And despite the increase in courses, faculty, and students over the past several decades, the University has shifted its teaching emphasis away from undergraduates, toward graduates.
According to the preliminary course enrollment figures issued by the Department, there are several graduate Economic courses with unusual student-teacher ratios. A few examples: Economics 2220, "Econometric Models," has two professors for three students. Economics 2420, "Seminar: Monetary and Fiscal Policy," has more than three professors for three students. Economics 2480, "Research Seminar in Public Finance," has three professors for one student. Of the 39 graduate courses offered this semester, 21 have single digit enrollments. Perkins qualified these figures by saying there are many students who audit these courses, but never formally enroll.
Just as it is difficult to figure out what professors do inside the University, it's well-nigh impossible to find out what they do on the outside. There is no record, public or private, of Harvard professors' outside jobs. The Business School, whose professors are encouraged to work in the corporate world, does require that they report outside work. Dean Winn Currie, assistant dean for educational affairs, said the dean of the Business School each fall sends a memo to all professors reminding them to let him know about their "outside activities." This information isn't intended to prevent conflicts of interest, Currie added, as much as to coordinate activities among professors and students.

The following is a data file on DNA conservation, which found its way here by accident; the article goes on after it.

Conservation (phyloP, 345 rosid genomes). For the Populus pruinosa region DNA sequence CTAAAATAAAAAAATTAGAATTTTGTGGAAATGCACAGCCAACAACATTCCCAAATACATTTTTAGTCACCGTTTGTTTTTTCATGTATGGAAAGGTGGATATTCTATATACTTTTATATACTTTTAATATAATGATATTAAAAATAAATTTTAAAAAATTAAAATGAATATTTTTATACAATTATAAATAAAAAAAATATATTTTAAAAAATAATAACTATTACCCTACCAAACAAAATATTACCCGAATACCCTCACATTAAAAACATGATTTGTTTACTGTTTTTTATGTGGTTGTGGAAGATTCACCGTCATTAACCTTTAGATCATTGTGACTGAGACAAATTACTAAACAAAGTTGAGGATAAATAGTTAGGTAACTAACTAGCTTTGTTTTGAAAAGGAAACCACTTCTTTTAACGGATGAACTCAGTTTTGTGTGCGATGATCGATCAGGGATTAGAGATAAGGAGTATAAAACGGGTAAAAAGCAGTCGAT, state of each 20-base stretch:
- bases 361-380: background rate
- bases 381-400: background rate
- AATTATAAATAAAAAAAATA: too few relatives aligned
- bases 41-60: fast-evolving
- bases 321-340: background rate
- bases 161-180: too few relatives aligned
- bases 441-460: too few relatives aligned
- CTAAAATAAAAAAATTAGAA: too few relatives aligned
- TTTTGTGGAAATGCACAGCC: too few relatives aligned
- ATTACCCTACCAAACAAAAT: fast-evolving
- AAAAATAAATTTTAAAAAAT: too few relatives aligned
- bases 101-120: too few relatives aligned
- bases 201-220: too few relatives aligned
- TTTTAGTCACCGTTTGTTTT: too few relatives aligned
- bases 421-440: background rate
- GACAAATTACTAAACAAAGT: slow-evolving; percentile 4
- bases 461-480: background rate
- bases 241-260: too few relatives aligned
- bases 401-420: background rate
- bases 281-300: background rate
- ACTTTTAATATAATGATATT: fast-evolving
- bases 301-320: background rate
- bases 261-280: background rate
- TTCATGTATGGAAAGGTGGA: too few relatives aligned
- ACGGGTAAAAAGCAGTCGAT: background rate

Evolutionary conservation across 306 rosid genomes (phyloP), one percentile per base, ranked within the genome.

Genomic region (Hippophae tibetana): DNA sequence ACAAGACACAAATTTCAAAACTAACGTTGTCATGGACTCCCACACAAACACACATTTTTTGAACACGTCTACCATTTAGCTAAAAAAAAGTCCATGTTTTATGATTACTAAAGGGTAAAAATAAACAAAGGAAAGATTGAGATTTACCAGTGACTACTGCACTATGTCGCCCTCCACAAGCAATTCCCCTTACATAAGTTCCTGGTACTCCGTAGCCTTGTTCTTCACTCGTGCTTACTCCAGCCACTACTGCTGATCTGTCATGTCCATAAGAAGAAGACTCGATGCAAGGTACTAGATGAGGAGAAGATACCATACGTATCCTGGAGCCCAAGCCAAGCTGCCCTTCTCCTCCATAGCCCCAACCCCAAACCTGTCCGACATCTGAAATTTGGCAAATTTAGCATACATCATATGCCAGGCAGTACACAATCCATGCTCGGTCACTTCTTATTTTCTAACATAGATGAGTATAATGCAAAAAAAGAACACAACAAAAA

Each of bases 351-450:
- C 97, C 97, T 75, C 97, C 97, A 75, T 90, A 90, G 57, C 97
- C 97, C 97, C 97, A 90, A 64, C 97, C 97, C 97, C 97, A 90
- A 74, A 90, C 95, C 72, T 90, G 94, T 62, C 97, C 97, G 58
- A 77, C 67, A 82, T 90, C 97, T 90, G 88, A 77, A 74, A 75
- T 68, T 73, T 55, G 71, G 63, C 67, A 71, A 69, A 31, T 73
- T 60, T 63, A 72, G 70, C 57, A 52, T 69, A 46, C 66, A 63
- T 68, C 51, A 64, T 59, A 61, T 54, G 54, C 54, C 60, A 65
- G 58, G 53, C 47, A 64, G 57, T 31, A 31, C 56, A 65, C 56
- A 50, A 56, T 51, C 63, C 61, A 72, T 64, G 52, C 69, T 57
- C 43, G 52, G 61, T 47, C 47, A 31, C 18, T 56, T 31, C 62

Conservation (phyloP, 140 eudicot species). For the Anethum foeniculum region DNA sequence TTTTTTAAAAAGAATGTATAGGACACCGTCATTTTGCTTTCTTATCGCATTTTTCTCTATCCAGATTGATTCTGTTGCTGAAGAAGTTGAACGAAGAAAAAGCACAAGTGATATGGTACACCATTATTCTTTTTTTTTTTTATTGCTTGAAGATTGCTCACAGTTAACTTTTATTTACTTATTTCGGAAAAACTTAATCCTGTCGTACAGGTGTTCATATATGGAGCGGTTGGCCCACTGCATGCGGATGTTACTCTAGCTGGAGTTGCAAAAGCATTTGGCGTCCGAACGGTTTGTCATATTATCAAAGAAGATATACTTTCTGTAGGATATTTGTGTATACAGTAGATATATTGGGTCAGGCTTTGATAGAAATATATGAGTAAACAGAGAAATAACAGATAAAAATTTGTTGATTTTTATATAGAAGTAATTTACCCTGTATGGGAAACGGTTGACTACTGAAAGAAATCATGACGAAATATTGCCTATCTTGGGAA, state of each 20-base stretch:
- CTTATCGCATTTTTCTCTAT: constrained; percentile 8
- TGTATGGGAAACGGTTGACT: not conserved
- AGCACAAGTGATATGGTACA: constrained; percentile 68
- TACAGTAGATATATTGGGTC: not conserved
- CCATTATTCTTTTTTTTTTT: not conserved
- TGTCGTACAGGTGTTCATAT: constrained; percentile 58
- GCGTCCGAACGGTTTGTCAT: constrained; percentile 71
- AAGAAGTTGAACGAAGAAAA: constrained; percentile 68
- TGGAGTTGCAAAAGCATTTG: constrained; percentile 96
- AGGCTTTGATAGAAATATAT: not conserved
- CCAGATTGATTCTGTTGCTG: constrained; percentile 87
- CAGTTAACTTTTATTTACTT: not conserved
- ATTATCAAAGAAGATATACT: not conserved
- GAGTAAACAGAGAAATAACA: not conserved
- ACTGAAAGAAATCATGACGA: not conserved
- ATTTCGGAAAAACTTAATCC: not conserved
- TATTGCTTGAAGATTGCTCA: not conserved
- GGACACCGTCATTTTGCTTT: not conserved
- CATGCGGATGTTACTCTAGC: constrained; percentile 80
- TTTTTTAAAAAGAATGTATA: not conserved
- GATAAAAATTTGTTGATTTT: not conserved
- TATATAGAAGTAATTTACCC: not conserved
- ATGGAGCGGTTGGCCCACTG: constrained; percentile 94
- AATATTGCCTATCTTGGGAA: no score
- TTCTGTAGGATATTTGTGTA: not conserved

Although the Faculty of Arts and Sciences has no reporting requirement, it has officially sanctioned professors spending 20 per cent of each work week on outside consulting--in effect, working a four day week. "Privileges and Benefits states that "It has been the practice of the Faculty of Arts and Sciences to permit an individual who wishes to undertake outside consulting to do so up to a limit of one day a week."
Perkins, when asked whether Economics faculty members stayed within the one day a week guideline, answered, "As far as I know. Is that the rule?" Assured that it was, he added "It doesn't mean people don't do more than one day in certain periods, but overall, yes."
Though the guideline is phrased as a limitation, the rule is actually very liberal, and most professors find it easy to follow. "The one day a week rule is in practical terms very generous, so I would be very surprised if there were violations," said Rosovsky.
And while the guideline does include a time limitation, it does not limit the amount of money a professor can earn in addition to his salary. At a time when the average professor's salary places him squarely in the middle class, especially with the Boston area's high cost of living, many professors engage in academic moonlighting to pad their University income. Rosovsky explained that "faculty members are under very severe financial strain," and added that consulting "permits some people to earn outside income."
Nathan M. Pusey '28, former president of Harvard, warned in 1955 of the dangers of a close association between universities and business interests: